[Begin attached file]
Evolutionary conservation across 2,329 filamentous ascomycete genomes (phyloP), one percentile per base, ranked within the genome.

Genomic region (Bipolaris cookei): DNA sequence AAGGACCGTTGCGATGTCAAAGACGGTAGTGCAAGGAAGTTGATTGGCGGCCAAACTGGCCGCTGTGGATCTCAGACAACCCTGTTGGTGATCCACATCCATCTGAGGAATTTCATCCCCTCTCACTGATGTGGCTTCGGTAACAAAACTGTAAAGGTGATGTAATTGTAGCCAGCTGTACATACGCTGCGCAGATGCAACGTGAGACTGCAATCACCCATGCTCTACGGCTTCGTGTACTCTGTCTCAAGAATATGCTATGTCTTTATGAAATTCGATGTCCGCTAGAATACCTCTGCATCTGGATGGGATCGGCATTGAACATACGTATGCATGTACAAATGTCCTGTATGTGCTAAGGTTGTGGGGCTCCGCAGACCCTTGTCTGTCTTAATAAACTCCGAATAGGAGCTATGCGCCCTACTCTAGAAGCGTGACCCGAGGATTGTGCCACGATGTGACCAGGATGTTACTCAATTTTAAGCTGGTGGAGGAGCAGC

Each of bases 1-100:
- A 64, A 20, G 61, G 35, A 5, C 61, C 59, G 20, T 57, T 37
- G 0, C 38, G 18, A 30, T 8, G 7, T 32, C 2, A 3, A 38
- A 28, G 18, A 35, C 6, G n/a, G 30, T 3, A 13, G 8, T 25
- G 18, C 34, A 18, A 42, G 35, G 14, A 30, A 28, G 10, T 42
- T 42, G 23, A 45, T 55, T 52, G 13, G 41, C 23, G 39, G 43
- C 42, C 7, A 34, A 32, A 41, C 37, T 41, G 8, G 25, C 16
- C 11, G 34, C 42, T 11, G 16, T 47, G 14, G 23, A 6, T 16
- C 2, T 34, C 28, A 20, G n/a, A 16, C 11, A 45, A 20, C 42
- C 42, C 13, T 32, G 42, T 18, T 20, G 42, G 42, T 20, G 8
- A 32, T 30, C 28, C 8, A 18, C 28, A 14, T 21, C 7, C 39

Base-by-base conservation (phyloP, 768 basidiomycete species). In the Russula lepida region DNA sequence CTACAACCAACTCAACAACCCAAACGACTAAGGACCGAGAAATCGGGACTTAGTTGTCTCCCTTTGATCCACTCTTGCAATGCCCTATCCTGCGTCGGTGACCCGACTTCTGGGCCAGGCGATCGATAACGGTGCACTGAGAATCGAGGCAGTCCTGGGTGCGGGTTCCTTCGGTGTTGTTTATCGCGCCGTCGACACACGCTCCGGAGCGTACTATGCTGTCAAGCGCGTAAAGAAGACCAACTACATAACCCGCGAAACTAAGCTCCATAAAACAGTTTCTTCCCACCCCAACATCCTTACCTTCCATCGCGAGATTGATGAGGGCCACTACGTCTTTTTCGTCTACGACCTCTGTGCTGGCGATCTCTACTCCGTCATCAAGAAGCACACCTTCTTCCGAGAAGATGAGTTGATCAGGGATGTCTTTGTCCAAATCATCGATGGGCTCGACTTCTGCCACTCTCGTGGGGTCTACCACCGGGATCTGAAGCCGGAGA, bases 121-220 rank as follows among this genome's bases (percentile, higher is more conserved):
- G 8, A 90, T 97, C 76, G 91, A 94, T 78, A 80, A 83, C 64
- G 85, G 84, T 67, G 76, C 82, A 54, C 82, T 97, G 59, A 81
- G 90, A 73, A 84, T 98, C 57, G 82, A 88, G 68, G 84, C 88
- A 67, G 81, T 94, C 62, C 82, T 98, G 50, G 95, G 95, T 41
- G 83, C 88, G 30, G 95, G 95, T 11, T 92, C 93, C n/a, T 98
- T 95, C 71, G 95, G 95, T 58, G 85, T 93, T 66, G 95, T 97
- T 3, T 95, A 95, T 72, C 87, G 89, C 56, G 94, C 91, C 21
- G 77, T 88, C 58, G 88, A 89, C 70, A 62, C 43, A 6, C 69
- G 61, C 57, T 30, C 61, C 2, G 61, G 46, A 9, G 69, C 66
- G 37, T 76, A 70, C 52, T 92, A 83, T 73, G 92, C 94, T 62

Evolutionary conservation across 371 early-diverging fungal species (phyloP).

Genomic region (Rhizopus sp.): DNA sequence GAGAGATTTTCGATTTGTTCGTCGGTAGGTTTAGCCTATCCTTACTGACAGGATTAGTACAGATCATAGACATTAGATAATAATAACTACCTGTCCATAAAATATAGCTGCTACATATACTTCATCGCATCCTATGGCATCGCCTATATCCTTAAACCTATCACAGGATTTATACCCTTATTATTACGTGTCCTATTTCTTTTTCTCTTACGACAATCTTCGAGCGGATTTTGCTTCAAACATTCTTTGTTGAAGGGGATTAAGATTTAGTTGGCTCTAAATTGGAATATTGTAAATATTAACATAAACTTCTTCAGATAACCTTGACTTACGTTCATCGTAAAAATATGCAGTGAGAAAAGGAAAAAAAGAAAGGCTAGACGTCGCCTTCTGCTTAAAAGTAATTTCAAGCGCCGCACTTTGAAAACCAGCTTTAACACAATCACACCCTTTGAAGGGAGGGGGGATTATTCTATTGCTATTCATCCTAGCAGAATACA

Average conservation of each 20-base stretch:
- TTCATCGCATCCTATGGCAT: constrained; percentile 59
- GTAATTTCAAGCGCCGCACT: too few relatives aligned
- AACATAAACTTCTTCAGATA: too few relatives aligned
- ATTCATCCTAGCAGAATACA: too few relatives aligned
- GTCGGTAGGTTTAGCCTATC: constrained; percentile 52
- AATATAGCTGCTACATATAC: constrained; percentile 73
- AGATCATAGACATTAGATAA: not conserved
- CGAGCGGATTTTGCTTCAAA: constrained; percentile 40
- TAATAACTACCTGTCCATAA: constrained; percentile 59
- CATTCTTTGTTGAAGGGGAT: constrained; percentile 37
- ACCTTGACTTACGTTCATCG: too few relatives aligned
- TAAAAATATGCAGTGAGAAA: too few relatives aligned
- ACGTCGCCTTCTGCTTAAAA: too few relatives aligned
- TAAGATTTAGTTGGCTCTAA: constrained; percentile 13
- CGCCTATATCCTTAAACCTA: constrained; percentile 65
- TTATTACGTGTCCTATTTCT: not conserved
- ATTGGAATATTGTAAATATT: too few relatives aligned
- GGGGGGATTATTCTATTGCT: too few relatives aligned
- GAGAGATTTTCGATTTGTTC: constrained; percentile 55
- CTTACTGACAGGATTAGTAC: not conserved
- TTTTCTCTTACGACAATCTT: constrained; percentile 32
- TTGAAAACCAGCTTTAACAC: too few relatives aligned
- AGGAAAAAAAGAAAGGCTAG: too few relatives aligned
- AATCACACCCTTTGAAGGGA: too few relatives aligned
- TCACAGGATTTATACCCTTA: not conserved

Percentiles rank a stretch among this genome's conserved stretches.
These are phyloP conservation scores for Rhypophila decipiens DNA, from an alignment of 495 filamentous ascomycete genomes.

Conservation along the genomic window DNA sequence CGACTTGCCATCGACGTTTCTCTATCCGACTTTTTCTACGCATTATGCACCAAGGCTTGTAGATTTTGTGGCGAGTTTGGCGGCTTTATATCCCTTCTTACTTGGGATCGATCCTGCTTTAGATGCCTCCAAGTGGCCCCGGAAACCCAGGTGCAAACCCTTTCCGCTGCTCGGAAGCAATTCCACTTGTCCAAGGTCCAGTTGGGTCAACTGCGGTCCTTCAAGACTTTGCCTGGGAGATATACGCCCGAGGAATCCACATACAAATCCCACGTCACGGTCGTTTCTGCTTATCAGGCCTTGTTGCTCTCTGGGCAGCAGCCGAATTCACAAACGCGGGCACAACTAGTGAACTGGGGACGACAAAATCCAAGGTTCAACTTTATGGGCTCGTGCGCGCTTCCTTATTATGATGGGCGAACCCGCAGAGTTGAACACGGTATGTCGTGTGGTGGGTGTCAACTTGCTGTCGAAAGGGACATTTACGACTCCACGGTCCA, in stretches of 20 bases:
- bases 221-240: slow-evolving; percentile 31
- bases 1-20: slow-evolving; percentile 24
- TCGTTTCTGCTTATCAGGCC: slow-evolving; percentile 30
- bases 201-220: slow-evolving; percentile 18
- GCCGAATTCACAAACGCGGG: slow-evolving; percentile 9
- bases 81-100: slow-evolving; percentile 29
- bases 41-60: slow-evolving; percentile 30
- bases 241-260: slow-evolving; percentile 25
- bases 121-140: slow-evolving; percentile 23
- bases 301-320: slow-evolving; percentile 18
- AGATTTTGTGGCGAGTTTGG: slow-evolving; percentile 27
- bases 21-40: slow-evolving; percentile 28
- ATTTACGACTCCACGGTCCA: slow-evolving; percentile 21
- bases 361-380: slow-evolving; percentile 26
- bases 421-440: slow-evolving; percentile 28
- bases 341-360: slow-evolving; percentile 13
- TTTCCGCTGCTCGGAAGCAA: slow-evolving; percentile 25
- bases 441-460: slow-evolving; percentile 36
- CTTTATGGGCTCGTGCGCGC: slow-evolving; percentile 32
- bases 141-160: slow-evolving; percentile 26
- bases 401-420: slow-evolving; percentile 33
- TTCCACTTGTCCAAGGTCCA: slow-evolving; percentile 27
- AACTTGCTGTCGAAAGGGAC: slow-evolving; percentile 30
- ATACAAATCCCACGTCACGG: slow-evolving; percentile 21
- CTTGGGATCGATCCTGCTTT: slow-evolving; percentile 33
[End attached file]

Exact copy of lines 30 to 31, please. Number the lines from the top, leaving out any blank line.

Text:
- AACATAAACTTCTTCAGATA: too few relatives aligned
- ATTCATCCTAGCAGAATACA: too few relatives aligned